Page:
Student accommodation
Students are struggling to stay afloat with the skyrocketing cost of rent, prompting protests across the UK. Source: Shutterstock

UK university students are no longer willing to sit back and take the skyrocketing cost of student accommodation. The steep incline has galvanised students into action, prompting rent strikes to spring up across the country.  

According to The Guardian, this Autumn will see the launch of the Cut the Rent campaign, students’ response to the eye-watering cost of student accommodation. This includes Caitlin Ghibout, a student at Durham University.

The second year anthropology major said she wants to challenge her university over the fact that to make ends meet, many students are forced to work part-time or ask their family for help. She receives the maximum maintenance loan for students from Scotland, and would not have been able to study at Durham if it weren’t for her parents’ support. 

“Rents have been rising significantly every year since 2010,” she told The Guardian. “It’s got to the point where, if you were looking at which university to go to but didn’t have much money, you wouldn’t be able to come to Durham.”

An uprising 

Rent Strike, an activist network, called for a national day of action that took place yesterday, October 16, “against the student housing crisis, against the rent we have to pay, against the dire conditions we’re forced to live in, against our universities who have exploited and attacked us”.

Its website notes that, “Cut The Rent campaigns have sprung up everywhere from Aberdeen to Sussex with the most notable being UCL. These campaigns aim to make on-campus accommodation more accessible for the economically disadvantaged, the marginalised and the physically disabled.

“For example, at Sussex University the average cost for a room is £125, which gives you access to poor quality accommodation often plagued by damp and rodents. For the same price in Brighton, the second most expensive city in the UK, you can get a double bed, a nice kitchen, living space and a garden.”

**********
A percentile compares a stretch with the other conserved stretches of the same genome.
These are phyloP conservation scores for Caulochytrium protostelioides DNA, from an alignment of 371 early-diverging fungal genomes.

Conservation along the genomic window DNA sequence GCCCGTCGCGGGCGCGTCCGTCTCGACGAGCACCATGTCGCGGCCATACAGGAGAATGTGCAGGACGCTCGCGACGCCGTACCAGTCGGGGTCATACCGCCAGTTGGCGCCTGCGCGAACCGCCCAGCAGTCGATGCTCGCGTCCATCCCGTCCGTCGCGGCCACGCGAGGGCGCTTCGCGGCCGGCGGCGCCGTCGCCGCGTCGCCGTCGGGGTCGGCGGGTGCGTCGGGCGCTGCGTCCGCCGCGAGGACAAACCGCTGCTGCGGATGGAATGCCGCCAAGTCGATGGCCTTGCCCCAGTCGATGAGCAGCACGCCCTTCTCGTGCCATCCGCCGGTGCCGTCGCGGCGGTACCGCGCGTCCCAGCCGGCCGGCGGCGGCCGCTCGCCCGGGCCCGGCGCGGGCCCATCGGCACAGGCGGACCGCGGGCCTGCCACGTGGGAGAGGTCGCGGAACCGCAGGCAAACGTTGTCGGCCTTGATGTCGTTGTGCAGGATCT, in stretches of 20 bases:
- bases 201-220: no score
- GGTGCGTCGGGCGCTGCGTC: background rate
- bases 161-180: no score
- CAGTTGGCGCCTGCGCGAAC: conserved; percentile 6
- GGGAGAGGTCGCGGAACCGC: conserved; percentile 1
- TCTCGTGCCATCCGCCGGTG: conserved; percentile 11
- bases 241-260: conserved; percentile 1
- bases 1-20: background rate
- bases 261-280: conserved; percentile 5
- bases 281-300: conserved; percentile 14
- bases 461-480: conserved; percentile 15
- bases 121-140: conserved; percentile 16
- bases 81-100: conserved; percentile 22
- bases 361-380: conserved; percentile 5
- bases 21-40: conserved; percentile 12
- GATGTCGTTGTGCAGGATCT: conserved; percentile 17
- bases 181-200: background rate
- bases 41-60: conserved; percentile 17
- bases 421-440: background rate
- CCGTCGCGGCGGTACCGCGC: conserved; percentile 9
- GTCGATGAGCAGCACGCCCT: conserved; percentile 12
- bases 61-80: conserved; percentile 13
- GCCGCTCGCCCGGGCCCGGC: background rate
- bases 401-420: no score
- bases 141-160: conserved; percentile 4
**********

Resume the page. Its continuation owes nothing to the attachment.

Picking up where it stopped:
Unaffordable student accommodation negatively impacts students 

A report from the National Union of Students found that average rent levels accounted for 73 percent of student loans last year, up from 58 percent six years ago. Other key findings include: 

  • In 2018/19 the overall average weekly rent stands at £147, an increase of five percent on last year; 8.9 percent from 2015/16 figures; and 31.3 percent since 2011/12. 
  • The average for the private sector is £153, 9.3 percent higher than the university mean of £140.
  • The average annual rent for 2018/19 is £6,366, up six percent on the previous year and by a third on 2012/13. In London, the average is £8,875, while it’s £5,928 for the rest of the UK.

Meanwhile, a National Student Accommodation Survey 2018 by Save the Student found that 44 percent of students struggle to keep up with the rent; 45 percent say the cost of accommodation impacts their mental health; while 31 percent find their studies are affected too.

In terms of location, London remains the least affordable student city, with prices continuing to climb, according to the NatWest Student Living Index 2019.

National Union of Students (NUS) Vice President, Eva Crossan Jory, stands in solidarity with student activists.

“Myself and NUS fully support students in taking action up and down the country and calls on the government, universities and the private sector to listen and take serious action,” she said.

“Over the coming year we at NUS are going to be creating and launching a swathe of new resources, lobbying through all our national networks alongside allies on this issue and working to provide practical, on the ground support to your campaigns at the grassroots as much as possible.

“Whilst the student housing crisis is substantial, there is hope! Our Accommodation Costs Survey also found that providers’ greatest concern for the future was now affordability. This shows that through collective action we have forced the student housing crisis on to the decision-makers’ agenda, now we just need to make them act!”

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